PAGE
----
Obama moratorium shifts oil production jobs from U.S. to Africa

Murphy Oil Corp. and Diamond Offshore Drilling Inc. announced a decision late Monday to suspend their drilling operations in the Gulf of Mexico and relocate to central Africa.

In a news release after the close of market Monday (July 12), Diamond Offshore said it reached an agreement with Murphy to suspend a Gulf of Mexico contract, and has entered into a new multi-well international commitment to relocate the deepwater drilling rig Ocean Confidence to the Republic of Congo.

“As the uncertainty about continued deepwater drilling in the GOM (Gulf of Mexico) persists, we must consider alternatives that allow our deepwater assets to remain employed," Diamond Offshore President and CEO Larry Dickerson said in a news release. "The contract we suspended with Murphy has been restructured into a one-year commitment in the GOM that is expected to recommence when our customer is satisfied that it can obtain the necessary permits and can meet any new regulatory requirements.”

Diamond and Murphy's decision came on the same day that the Obama administration issued a revised moratorium Monday on deepwater offshore to replace an early ban that U.S. courts cited as "overreaching."

Murphy and other oil industry officials have repeatedly warned that the Obama administration's moratorium on deepwater drilling in the Gulf of Mexico could slow oil and production in the region and shift U.S. jobs overseas.

The first ban was implemented in response to the massive oil spill following the April 20 explosion aboard the Deepwater Horizon drilling rig. London-based BP said recently that it is spending about $100 million a day to clean up the Gulf of Mexico's polluted waters.

Murphy said earlier this summer that it had suspended production in the Deep Blue exploratory well development in the Gulf region until the drilling ban is lifted. The Arkansas oil giant's Gulf of Mexico production is approximately 50 million cubic feet of natural gas and 20,000 barrels of oil per day.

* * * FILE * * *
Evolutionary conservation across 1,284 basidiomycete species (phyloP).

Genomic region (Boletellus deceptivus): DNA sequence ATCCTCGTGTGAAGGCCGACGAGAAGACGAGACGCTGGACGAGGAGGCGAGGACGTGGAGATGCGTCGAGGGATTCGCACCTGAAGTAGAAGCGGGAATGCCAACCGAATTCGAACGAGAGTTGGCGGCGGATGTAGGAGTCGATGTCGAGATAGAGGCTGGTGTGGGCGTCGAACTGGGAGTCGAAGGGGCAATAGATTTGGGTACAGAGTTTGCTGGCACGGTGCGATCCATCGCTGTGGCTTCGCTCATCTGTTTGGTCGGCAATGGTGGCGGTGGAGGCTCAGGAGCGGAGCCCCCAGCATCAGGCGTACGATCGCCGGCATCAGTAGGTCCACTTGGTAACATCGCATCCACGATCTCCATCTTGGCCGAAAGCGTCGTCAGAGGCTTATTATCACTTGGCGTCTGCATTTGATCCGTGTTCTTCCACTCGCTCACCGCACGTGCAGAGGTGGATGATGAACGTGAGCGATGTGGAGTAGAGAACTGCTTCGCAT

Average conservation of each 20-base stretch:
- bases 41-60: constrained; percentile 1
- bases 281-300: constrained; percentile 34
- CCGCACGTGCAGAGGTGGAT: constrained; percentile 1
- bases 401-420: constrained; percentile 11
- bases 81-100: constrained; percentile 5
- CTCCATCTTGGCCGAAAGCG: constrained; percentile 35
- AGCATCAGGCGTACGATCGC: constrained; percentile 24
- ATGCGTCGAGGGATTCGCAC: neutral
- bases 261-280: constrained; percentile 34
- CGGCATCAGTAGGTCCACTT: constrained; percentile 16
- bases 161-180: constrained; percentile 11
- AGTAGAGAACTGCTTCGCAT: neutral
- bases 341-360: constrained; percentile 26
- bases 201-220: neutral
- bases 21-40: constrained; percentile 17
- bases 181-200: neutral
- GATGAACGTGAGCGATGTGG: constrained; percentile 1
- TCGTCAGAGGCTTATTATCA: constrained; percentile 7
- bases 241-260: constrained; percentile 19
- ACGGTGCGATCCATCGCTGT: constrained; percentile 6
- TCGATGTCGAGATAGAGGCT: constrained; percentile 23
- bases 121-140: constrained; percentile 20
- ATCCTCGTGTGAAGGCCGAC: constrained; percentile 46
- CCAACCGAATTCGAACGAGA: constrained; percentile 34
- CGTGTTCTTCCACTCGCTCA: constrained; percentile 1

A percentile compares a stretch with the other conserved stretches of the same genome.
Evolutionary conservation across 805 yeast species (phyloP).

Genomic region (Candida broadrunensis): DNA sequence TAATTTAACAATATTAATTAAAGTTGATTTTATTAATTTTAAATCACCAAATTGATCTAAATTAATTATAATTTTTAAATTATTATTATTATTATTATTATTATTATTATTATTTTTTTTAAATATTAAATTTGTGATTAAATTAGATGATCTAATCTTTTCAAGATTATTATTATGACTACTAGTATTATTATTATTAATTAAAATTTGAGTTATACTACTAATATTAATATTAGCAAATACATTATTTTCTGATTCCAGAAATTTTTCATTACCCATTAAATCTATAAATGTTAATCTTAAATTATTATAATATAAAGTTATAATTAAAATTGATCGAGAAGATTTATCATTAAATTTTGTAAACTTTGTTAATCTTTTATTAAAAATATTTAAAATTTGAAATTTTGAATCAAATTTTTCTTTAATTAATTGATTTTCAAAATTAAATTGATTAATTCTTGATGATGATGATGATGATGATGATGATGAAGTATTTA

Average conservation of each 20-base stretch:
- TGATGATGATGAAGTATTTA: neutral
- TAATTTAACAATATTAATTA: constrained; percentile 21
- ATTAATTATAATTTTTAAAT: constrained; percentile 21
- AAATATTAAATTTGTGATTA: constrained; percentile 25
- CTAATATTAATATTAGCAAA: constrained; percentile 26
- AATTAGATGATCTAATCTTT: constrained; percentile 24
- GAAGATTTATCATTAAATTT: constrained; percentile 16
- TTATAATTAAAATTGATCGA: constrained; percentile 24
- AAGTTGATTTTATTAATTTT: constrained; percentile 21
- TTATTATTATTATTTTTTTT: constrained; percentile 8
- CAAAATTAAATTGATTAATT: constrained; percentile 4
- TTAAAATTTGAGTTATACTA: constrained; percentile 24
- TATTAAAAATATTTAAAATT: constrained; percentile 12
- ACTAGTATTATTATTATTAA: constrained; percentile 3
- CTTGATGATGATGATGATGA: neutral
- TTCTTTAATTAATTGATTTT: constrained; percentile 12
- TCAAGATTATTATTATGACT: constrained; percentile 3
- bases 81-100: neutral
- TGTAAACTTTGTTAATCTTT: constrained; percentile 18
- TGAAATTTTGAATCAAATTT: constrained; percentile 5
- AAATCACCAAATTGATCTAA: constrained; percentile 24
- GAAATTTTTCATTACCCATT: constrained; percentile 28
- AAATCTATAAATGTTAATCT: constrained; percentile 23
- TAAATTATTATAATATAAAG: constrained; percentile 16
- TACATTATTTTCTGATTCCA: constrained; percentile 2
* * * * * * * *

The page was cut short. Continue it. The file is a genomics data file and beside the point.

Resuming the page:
Murphy's new contract with Diamond is a three-well commitment, plus an option for additional work, and includes an obligation for the Murphy to move the rig to and from the Republic of Congo. Diamond said that it's Gulf of Mexico and central Africa drilling pacts with Murphy will add approximately $234 million to the Houston-based driller's bottom line.

The Ocean Confidence is a massive rig that can drill up to 35,000 feet. It was first commissioned in 2001 in a five-year contract with BP.

Ironically, Murphy and Diamond's decision to pull of the Gulf of Mexico, along with the Obama administration's newly-written ban, preempted BP's announcement that it had installed a new tighter-fitting cap on the leaking Deepwater Horizon well.

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The British oil giant said it hopes after testing is completed (today) that oil will stop leaking into the Gulf of Mexico.

"It is expected, although cannot be assured, that no oil will be released to the ocean for the duration of the test," BP said. "This will not however be an indication that flow from the wellbore has been permanently stopped.”

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Thank you, Mr. President

Because of this unintentional accident, jobs are once again being moved overseas. Oil and natural gas is used in much of our daily lives. How many people do you know that do NOT have a vehicle? Or someone who does not use electricity? The vehicle is is able to fun because of fuel, which is derived from oil. Many people may not realize this, but natural gas is sometimes used to produce electricity. If oil and natural gas is not drilled in the United States, where will we get these products? Overseas! And we already import too much! Would we stop flying because of one plane crash? Or stop driving because of a car wreck? NO! So, why stop drilling?

More Jobs leaving the United States

Great! Less jobs, pay MORE for fuels, more importing while we have more than adequate reserves here. And you KNOW other countries CARE ABOUT THE ENVIRONMENT! How much more can we/will we take?

Drill baby drill !!!

Why not? The Louisiana fishing industry and those livelihoods are already in ruins. All they have left on the LA gulf is oil-related: drilling, skimming, environmental clean-up and processing.